The first active leak of methane from the sea floor in Antarctica has been discovered by scientists. Worryingly, the scientists also found that the microbes that normally consume the gas before it reaches the atmosphere had only congregated in small numbers after five years, allowing the methane to escape. What does this mean for the planet in its mission to mitigate the climate crisis?
The research, published in the journal Proceedings of the Royal Society B, reports the discovery of the methane seep at a site called Cinder Cones in McMurdo Sound. The site is 10 metres deep with a 70 metre long patch of white microbial mats. This seep was first spotted by divers in 2011 and scientists returned to the site in 2016 to study it in detail, before beginning laboratory work.
The researchers are unsure of the reason for the emergence of this new seep, but believe that it is ‘probably not global heating’ as the Ross Sea where it was found has yet to warm significantly. They are most concerned, however, about the delay of the microbes in consuming the methane, which current climate models do not take into account. Andrew Thurber, from Oregon State University, who led the research, says, “The delay in methane consumption is the most important finding. It is not good news. It took more than five years for the microbes to begin to show up and even then there was still methane rapidly escaping from the sea floor.”
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However, Thurber says that while very little is known about the Antarctic methane cycle, the new seep provides a natural laboratory for further research.
The source of the methane, which was found to be dissolved in the water instead of bubbling, is probably decaying algae deposits buried under sediments and is likely to be thousands of years old. The slow growth of microbes at the site means that methane is certainly leaking into the atmosphere. Thurber believes that it may be ‘five to 10 years’ before a community of microbes becomes fully adapted and starts consuming methane.
Antarctica is known as the ‘black hole’ of research in understanding the Earth’s methane cycle, as it is generally a difficult place to work, according to scientists. Vast amounts of methane are thought to be stored under the sea floor around Antarctica which is released from frozen underwater stores or permafrost regions. This process is one of the key tipping points of the climate crisis as methane is a greenhouse gas that is far more potent than carbon and could have catastrophic impacts on the planet and the environment.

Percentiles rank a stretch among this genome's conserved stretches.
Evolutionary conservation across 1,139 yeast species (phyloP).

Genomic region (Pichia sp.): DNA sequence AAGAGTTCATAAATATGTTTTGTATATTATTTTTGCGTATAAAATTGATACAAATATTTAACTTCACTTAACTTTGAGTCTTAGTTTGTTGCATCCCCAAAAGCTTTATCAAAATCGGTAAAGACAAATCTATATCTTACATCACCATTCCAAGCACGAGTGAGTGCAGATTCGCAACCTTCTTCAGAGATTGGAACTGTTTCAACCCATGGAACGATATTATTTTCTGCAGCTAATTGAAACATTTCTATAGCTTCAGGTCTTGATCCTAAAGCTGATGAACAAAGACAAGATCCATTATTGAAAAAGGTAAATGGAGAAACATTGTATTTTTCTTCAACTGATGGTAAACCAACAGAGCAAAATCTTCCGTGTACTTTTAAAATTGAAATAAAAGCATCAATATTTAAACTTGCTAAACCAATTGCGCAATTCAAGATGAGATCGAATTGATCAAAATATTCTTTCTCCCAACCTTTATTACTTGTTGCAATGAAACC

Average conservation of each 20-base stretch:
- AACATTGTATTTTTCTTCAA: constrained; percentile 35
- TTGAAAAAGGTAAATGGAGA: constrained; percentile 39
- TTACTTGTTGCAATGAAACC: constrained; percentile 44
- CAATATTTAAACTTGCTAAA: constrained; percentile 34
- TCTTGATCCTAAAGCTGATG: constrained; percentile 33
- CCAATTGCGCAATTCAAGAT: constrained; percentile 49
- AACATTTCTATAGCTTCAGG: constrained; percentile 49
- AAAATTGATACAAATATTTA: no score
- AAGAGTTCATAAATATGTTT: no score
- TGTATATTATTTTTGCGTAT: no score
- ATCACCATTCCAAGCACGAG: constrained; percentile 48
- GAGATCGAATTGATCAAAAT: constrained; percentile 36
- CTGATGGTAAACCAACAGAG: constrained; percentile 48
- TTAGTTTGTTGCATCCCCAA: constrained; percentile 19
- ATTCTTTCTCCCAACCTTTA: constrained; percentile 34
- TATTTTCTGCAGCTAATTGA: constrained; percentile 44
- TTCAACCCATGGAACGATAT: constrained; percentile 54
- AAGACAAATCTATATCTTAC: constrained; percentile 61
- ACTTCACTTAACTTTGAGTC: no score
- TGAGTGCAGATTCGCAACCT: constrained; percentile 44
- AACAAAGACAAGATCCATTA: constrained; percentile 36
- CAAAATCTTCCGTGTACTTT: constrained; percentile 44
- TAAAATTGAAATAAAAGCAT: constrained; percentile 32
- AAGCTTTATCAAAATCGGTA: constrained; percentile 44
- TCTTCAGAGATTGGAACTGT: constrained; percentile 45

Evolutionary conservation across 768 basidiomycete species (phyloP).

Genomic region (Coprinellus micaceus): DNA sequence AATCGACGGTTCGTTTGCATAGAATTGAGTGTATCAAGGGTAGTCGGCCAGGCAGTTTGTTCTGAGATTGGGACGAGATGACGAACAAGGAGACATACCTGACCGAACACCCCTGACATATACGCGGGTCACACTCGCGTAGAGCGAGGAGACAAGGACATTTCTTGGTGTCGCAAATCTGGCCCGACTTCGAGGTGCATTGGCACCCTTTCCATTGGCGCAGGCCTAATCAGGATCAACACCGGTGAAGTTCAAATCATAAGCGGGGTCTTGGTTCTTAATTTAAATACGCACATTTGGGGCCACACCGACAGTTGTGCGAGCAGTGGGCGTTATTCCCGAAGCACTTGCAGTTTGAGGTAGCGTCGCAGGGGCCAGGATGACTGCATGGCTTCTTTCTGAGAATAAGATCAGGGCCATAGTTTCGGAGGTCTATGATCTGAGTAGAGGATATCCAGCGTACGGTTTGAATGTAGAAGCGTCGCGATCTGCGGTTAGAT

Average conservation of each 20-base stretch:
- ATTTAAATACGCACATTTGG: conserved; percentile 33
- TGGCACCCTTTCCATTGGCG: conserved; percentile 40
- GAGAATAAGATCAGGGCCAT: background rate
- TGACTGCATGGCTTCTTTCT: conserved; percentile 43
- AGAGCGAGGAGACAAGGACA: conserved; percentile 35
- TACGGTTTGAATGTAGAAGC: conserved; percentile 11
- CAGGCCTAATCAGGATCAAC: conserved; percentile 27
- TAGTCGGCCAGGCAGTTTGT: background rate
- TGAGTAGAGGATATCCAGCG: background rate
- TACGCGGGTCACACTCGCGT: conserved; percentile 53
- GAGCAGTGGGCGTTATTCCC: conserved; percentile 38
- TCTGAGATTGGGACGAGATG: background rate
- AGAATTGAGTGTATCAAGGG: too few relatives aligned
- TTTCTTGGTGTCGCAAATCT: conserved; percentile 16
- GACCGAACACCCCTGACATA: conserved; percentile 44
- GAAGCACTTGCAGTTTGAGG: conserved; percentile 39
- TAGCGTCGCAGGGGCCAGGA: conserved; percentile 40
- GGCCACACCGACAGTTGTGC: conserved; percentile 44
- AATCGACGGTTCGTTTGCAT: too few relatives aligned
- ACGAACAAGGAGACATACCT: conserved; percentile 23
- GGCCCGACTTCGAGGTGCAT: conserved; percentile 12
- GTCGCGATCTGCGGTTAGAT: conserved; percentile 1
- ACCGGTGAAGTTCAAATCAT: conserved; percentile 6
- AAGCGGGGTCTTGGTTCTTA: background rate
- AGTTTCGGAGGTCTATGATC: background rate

The team says that this discovery may not be an anomaly, and they wonder if these features are more common than we think around Antarctica, but are rarely stumbled upon.
A recent study found that the South Pole has warmed at a rate three times the global average over the past 30 years, prompting fears that methane could be released in larger quantities as the oceans in the region warms.
The continent also experienced unprecedented heat last summer and in February, recorded a temperature of 20.75°C, Antarctica’s highest temperature in recorded history. This has exacerbated the rapid melting of the Thwaites Glacier, an unusually large and vast ice sheet in Antarctica that is nicknamed the “Doomsday Glacier” for the devastating consequences it could have on global sea level rise.
While this methane discovery may be a natural phenomenon and not necessarily caused by human activity, the effects of it will surely be worse than if humanity mitigated its greenhouse gas emissions. As natural feedback loops are initiated, this has never been more important.